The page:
“Many of the brothers were outright sadists. One comes immediately to mind. I well remember being hauled out in front of the other boys in Year 4 and repeatedly caned for submitting a piece of artwork which he had deemed inadequate.

The artwork in question was meant to be a bulldog, made from a discarded cotton spool and two bits of coloured cardboard. I was eight and the brother had determined that I should be made an example of.

There were many of his ilk — Brother Francis, Brother Casmir — grown men who thought nothing of using a leather strap or length of cane on a boy until the child not only cried, but occasionally pleaded in front of his classmates for the punishment to stop.”

Only the lonely

February 8, 2017

 

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But where are the people? This was very often a question asked during the time we had foreign students living with us. We lived in Balmain. It is a suburb which many Australians would classify as having medium to high density living. We always look back with fondness of the twenty years we lived there. It is the place where our children grew up. So, how come this question; but where are the people?

The foreign students came from Taiwan, Japan, Korea, Germany with a couple from Holland. The question has to be looked at from the perspective of living in cities. Australia right from the start understood it had space.  Space was lacking in England, especially in the big smoked filled cities. Thus the suburban block here was soon to be seen as desirable for people to be housed on. At the beginning, people lived in terrace houses joined together forming complete streets. Balmain was one of those earlier suburbs of Sydney with streets of terrace houses. Parks were everywhere and it still felt very spacious.

However, the foreign students came from cities that were teeming with people. They would form throngs on the streets. I am sure that those that have been to Asia understand there is a huge difference between density of people there in cities compared to here in Australia. It were those people on the streets that the students were sorely missing, even in inner city Balmain.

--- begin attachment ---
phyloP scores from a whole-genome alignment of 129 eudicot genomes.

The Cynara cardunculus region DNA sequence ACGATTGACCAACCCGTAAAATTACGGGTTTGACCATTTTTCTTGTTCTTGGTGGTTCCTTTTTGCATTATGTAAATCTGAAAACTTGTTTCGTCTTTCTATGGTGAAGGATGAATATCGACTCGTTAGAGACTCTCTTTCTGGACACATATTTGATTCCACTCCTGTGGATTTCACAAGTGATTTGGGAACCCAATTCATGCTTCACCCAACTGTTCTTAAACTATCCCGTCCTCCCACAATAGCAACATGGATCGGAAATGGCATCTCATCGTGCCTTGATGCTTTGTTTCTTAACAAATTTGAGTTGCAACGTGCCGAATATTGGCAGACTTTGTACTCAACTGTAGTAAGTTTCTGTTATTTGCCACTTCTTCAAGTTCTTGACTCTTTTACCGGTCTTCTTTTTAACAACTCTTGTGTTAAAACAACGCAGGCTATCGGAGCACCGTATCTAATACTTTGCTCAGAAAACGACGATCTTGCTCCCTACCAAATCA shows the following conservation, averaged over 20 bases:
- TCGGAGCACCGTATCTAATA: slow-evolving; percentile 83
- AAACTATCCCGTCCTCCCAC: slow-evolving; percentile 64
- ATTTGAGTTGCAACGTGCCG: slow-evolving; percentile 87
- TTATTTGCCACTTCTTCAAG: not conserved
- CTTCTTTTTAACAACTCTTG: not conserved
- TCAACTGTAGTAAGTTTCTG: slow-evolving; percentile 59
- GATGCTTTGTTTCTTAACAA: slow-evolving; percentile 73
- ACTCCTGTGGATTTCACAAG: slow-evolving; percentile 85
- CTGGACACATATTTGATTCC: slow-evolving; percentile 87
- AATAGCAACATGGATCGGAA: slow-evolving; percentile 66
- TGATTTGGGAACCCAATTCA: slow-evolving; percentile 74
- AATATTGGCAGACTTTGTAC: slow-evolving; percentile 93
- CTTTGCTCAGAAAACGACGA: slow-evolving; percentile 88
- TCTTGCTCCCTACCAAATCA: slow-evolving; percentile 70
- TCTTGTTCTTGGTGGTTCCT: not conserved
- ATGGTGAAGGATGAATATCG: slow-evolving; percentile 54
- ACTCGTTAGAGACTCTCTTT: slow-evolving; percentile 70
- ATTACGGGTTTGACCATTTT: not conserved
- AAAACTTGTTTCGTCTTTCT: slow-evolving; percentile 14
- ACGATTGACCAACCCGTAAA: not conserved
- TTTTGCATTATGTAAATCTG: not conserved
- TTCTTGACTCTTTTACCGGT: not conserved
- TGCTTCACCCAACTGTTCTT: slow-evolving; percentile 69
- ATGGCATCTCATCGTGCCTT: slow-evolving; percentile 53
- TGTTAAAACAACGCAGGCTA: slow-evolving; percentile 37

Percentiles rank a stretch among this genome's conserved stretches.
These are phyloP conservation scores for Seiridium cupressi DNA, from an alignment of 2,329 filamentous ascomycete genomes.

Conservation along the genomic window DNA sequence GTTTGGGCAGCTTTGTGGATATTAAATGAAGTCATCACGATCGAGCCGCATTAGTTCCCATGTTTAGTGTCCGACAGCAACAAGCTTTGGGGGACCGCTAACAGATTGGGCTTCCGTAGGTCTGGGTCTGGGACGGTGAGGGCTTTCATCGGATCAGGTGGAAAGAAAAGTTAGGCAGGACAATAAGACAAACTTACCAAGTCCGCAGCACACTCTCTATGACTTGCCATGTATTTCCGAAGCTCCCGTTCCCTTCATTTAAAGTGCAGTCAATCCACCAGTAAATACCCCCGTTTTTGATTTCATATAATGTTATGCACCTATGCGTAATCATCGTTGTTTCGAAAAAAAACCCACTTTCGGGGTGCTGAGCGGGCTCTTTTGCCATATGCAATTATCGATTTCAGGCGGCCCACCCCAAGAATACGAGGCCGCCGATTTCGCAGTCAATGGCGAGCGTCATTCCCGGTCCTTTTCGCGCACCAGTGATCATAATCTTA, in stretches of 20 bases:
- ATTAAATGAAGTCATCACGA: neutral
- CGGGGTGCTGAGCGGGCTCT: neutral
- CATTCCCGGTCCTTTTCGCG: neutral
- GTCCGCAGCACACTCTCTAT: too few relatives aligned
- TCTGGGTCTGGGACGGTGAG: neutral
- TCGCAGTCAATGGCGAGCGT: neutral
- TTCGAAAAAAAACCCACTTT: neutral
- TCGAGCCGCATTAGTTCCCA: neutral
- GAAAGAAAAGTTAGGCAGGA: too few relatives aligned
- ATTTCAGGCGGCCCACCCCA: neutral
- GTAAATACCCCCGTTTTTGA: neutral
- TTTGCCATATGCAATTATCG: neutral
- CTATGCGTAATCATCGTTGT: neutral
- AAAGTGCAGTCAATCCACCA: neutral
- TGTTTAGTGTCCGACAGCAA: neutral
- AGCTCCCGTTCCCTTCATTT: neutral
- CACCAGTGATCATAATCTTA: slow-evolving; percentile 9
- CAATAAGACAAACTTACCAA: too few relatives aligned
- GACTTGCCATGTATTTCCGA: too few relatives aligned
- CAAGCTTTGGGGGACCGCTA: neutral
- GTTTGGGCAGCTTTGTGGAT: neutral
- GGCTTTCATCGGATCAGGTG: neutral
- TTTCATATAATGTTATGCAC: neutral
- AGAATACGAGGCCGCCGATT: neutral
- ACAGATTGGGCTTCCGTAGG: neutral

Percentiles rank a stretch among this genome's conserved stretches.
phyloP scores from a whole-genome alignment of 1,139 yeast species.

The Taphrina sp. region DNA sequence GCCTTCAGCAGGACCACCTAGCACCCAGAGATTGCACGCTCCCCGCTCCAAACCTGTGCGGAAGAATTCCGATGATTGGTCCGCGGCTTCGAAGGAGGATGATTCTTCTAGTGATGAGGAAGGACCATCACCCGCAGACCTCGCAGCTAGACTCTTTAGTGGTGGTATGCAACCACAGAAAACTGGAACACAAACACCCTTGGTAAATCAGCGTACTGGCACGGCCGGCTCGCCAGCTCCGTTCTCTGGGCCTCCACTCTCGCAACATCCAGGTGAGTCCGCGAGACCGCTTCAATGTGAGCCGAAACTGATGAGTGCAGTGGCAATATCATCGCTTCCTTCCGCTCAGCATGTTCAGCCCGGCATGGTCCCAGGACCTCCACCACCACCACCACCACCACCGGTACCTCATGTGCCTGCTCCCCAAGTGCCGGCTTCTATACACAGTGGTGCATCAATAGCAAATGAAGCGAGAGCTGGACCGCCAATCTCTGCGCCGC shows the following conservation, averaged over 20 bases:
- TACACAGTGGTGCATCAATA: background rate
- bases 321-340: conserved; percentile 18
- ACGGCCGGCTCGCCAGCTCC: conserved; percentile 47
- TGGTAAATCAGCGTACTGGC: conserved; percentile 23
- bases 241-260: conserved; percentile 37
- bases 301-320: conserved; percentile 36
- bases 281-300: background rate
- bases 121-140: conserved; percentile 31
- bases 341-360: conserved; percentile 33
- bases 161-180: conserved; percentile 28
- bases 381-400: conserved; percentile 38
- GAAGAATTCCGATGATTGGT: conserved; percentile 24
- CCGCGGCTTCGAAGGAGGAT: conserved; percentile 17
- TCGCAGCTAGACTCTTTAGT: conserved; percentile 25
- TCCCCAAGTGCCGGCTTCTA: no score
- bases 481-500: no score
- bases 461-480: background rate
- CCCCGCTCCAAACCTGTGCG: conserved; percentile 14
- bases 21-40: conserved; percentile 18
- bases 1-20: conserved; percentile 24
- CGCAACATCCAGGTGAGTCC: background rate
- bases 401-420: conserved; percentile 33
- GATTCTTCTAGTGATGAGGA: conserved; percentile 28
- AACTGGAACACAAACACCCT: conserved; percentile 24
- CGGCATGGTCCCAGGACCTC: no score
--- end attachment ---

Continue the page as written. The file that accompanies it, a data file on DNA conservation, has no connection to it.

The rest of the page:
My parents soon after arrival in 1956 went to live in western Sydney. Real Estate agents and blocks of land were the main topics of conversation amongst the migrants.  We too were swept up into saving a deposit for our ‘own’ block of land.  There was no real understanding of the social consequences in making a choice of where to live.  To be near a rail-station was desirable but as for other desirable needs, it just wasn’t about or questioned. Migrants had a need to have a roof and security of an income, all else was secondary. It was like a fever. One got caught up in the frenzy of making a new life. It was all a bit puzzling for my dad. He was different.

The street that my parents ended up living in was like millions of suburban streets anywhere in Australia. There were people living in houses but you would rarely see them. It felt achingly lonely. Sometimes a curtain would stir or a car would drive by. For me it was deadly, spiritual dehydration. Sure, the petunias and rockeries were plenty. Rosellas would be screeching and flying about and then there was cracker night. This was a yearly event with bon-fire on the street, somehow mysteriously related to Guy Fawkes or something. It was an occasion for neighbours to meet up. https://en.wikipedia.org/wiki/Guy_Fawkes

All this in response to having read a lecture by Hugh MacKay. He is a well know social commentator. “The State of the Nation starts in your Street.”

http://theconversation.com/hugh-mackay-the-state-of-the-nation-starts-in-your-street-72264

It seems to fit in what is happening with all that card swiping and waving at poles. We are forced to dealing with less and less people. Banking is done silently in front of an ATM. People buy food on-line and sit at home all sated and possibly overweight. The steel posts at rail stations. Most work will finally be done by  steel posts and robots. Soon we might go to bed enjoying the icy embrace of a steel post or with a rotating robot with a waving of cards giving consent to heaven knows what sexual delights